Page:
Although my dream as an artist wavered through elementary and high school, to writer, football(soccer) player, and pop star, by the time I graduated I was back in my old shoes and decided to take a foundation course in art in England. Here was where I first experienced the bitter taste of failure. Being the best drawer or painter in a class filled with random students is a completely different story to trying to become one among a class filled with former best drawers and painters. I had lost my identity...and together with it, my confidence and motivation. However, I did gain a new identity...the class piss artist, which unfortunately also lasts until today...
That winter, I attended my friend's Christmas party at her parents' house. Despite their Irish origins, her mother was a Buddhist and was fond of everything Japanese. She was also famous for her ability to "see things". She lured me and my Japanese friend to her lair filled with Japanese dolls and festive Japanese music played in the background. As we sat down, she stared at me and told me she can see wood and that it was protecting me. My first thought went to my carpenter Grandfather who died 3 weeks after my Dad was born. Then, she turned to my friend and told him he is protected by a collector of boxes. Surprisingly enough, his late grandmother used to collect boxes with pictures of Mt. Fuji on them. In the midst of her increasing credibility, she told me I was on a rowboat heading in the right direction, but for some reason was trying to let go of one oar. I knew exactly what she was talking about and I had to do something about it.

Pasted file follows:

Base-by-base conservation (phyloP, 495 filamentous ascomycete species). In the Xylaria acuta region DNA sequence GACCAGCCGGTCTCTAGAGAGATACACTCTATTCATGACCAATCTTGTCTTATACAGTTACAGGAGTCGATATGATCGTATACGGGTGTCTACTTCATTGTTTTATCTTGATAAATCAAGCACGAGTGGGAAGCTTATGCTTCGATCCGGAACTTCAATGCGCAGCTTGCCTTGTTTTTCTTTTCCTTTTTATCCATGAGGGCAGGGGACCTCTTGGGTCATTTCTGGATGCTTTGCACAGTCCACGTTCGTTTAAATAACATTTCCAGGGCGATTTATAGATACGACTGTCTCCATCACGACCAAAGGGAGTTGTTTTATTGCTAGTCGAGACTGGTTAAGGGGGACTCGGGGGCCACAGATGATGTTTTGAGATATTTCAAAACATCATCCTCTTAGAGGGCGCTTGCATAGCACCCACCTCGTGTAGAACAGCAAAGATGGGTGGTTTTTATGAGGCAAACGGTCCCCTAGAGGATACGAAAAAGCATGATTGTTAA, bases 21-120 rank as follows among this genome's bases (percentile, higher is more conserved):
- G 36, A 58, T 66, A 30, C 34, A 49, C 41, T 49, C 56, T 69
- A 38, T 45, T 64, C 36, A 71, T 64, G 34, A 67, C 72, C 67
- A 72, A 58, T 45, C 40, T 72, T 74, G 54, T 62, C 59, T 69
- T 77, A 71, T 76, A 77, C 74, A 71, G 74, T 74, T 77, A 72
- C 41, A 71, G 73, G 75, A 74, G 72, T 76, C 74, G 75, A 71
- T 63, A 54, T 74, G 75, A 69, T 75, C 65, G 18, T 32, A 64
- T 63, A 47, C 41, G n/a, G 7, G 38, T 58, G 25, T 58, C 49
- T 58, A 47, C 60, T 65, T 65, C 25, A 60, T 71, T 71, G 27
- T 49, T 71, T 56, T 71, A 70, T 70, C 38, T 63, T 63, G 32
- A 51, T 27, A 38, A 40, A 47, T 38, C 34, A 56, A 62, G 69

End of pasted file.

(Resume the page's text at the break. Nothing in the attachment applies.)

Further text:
After I finished the foundation course, instead of staying in England to proceed to my major, I decided to return to Japan. Studying art in England was fun but it was all about letting out your inner self. "Today let's draw with our feet" sort of classes. Now, I can understand the significance and importance of such teaching method. But in order to become the best of the best, I felt it was necessary to concentrate on developing my skills. It was time to learn the basic principles, methods, and rules of painting, and when it comes to learning rules, Japan was definitely the favorable choice. The year after graduating from the foundation course, I took a two year course in a Japanese college, and majored in oil painting.
The painting method I learnt required lots of preparation and endless layers of paint so the process was extremely time consuming. However, I could now paint photo-realistic paintings to a level I never thought I could achieve. After graduating, I was set to pursue a professional life in painting...or so I thought...